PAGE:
THEY RETURN AT EVENING by H. R. Wakefield, With an Introduction by Barbara Roden. Ashcroft, BC, Canada; Ash-Tree Press; 2005. (A reprint of Ash-Tree Press's 1995 edition).
ISBN: 1-55310-066-2; xxii + 170pp
The decomposing ghost of a murdered wife; the spectre of a dog, which answers to the most terrifying of whistles; evil in the tradition of M. R. James's 'Casting the Runes', as a lawyer seeks to avenge the death of a friend. . . . These, and many more, are the ghosts which H. R. Wakefield has set to haunt us in his first book of supernatural stories, a landmark collection, first re-published by Ash-Tree Press in 1995, the first time since its original publication in 1928, and now reprinted by popular demand.
Wakefield's ghost stories have been compared to those of M. R. James, but this is an over-simplification: Wakefield's particular brand of terror is unique. But Wakefield did agree with James as to the need for malevolence, as is shown by this wording from the dust wrapper of the book's first edition:
'The Author of "The Ghost Stories of an Antiquary" in the preface to one of his books expressed his lively distaste for benevolent ghosts, and ghosts with nice minds. The author profoundly agrees with this sentiment of the master, and, furthermore, he abominates the "natural" explanation, a poisonous anti-climax. So this much can be said for his tales, that those Who Return therein are animated by undiluted malevolence, and no iconoclastic materialist has been allowed to cast a doubt on their credentials as genuine apparitions.'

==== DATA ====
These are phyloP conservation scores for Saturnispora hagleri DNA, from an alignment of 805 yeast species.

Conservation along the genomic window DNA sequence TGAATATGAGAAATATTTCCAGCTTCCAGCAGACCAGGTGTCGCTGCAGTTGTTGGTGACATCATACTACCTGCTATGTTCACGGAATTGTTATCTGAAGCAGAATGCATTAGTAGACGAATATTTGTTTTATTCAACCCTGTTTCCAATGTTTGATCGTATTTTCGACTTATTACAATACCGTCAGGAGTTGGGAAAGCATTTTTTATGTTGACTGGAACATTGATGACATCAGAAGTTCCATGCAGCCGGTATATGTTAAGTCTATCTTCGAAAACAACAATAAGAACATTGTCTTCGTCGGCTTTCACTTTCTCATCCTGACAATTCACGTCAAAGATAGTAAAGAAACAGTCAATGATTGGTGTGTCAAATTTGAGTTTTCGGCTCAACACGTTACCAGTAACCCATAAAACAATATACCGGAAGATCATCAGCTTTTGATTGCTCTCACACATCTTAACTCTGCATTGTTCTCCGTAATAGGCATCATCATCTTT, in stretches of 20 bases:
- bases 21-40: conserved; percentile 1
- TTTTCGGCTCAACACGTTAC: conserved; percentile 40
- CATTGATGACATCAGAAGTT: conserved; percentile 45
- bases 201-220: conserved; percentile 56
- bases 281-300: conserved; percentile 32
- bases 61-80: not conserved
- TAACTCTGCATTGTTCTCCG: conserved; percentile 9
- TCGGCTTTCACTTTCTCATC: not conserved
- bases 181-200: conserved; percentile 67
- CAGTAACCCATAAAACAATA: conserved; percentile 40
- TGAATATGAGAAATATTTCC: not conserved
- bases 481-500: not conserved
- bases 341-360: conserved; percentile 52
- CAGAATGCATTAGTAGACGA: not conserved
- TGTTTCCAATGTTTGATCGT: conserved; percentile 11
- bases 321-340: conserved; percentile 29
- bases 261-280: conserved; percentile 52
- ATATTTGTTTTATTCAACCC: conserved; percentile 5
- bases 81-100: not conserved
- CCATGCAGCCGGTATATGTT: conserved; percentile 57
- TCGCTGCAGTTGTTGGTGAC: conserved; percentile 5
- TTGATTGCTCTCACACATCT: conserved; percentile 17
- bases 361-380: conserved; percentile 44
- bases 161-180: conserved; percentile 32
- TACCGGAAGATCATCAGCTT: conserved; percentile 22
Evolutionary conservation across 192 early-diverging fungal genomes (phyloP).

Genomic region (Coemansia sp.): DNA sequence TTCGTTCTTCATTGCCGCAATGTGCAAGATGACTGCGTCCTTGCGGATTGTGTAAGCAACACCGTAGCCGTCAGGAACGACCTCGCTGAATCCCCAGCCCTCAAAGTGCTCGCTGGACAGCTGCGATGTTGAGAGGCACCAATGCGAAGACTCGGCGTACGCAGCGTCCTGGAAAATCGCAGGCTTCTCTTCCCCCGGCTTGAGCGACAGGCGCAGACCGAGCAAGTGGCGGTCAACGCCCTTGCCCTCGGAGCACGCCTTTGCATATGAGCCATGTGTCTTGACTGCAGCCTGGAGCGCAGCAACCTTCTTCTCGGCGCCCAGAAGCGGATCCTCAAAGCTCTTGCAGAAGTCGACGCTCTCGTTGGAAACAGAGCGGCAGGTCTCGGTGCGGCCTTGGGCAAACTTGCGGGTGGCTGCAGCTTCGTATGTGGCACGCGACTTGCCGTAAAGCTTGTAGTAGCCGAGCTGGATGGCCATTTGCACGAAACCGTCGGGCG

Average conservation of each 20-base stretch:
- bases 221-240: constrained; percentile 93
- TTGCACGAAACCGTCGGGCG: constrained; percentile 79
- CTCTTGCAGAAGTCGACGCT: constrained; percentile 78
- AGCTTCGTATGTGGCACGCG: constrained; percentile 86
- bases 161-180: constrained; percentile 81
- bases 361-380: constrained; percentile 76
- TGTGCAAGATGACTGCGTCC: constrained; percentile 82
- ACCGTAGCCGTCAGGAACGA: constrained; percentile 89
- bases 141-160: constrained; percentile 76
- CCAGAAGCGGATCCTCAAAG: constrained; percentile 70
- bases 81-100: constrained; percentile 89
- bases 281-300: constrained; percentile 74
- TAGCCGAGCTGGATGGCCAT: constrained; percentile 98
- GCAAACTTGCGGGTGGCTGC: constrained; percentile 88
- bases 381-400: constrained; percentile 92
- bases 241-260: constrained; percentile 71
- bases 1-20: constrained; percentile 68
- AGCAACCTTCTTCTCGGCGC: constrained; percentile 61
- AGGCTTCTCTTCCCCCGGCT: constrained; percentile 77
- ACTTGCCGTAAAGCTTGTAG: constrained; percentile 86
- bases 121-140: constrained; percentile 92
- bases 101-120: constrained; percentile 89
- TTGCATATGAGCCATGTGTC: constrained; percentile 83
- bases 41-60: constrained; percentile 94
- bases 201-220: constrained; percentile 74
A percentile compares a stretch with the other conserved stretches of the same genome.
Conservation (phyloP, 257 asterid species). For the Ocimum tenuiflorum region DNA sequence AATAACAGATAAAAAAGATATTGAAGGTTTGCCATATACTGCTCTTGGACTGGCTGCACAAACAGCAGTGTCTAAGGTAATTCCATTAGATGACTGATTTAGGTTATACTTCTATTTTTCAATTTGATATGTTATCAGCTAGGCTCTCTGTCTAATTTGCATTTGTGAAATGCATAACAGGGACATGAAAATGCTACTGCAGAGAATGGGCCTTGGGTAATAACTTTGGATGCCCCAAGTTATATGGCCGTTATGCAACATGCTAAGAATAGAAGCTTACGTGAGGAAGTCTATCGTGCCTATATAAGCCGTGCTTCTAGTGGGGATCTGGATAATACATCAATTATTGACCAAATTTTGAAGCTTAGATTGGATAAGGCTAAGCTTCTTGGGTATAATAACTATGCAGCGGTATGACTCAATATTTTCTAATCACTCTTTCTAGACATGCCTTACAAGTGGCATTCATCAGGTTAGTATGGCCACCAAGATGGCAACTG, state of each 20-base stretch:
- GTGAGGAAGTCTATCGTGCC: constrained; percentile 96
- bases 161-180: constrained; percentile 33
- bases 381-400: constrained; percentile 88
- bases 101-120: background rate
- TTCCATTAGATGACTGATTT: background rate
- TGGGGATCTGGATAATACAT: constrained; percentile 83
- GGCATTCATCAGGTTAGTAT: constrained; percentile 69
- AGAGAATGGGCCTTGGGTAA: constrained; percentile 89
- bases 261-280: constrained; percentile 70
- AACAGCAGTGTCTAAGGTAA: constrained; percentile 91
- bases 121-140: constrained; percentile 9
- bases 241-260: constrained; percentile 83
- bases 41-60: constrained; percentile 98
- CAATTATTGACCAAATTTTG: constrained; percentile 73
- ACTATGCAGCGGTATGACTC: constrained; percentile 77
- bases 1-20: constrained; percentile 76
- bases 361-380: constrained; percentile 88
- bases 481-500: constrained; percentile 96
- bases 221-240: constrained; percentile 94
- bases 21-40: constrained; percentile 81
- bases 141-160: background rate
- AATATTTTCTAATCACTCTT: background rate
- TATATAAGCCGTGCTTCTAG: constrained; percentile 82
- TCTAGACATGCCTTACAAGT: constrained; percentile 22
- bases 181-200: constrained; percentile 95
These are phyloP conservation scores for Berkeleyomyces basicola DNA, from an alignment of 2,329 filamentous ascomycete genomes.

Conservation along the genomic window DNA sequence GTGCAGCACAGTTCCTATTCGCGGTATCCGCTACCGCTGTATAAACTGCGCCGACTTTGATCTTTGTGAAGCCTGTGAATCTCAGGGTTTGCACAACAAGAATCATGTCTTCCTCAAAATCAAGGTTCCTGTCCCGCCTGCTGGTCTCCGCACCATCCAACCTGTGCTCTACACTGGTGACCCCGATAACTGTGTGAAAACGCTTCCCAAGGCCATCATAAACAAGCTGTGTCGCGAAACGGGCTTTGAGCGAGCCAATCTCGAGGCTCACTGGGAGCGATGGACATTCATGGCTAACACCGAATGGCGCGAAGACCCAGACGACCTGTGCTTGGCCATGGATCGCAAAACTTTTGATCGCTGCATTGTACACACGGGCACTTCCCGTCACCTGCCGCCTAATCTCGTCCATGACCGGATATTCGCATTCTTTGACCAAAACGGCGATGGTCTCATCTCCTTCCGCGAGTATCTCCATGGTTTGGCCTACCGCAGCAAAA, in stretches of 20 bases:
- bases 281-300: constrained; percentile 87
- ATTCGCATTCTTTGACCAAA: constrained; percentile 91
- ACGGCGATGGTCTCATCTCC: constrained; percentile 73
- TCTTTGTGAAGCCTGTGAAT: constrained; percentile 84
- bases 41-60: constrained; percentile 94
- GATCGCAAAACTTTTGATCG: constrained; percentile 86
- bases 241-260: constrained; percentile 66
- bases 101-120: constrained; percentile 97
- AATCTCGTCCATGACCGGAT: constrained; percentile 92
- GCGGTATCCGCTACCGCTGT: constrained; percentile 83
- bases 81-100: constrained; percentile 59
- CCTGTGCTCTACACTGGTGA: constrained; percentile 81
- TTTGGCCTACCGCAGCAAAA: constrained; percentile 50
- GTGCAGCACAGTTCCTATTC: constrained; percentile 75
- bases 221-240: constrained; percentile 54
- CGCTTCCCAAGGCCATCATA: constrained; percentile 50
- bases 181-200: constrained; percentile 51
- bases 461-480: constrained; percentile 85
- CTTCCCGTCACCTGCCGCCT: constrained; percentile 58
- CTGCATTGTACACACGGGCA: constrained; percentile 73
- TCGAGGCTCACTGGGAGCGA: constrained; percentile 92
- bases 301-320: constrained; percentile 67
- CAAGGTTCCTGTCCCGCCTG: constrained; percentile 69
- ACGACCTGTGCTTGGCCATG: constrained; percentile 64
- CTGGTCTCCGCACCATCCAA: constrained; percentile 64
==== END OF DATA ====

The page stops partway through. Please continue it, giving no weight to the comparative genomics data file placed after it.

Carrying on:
This new edition has been completely re-set to conform with today's Ash-Tree style.
CONTENTS: Preface to the new edition; Introduction by Barbara Roden; That Dieth Not; Of Persons Unknown; 'He Cometh and He Passeth By!'; Professor Pownall's Oversight; The Third Coach; The Red Lodge; 'And He Shall Sing. . . .'; The Seventeenth Hole at Duncaster; A Peg On Which To Hang; An Echo.
Artwork is by Paul Lowe. Fine in fine dj.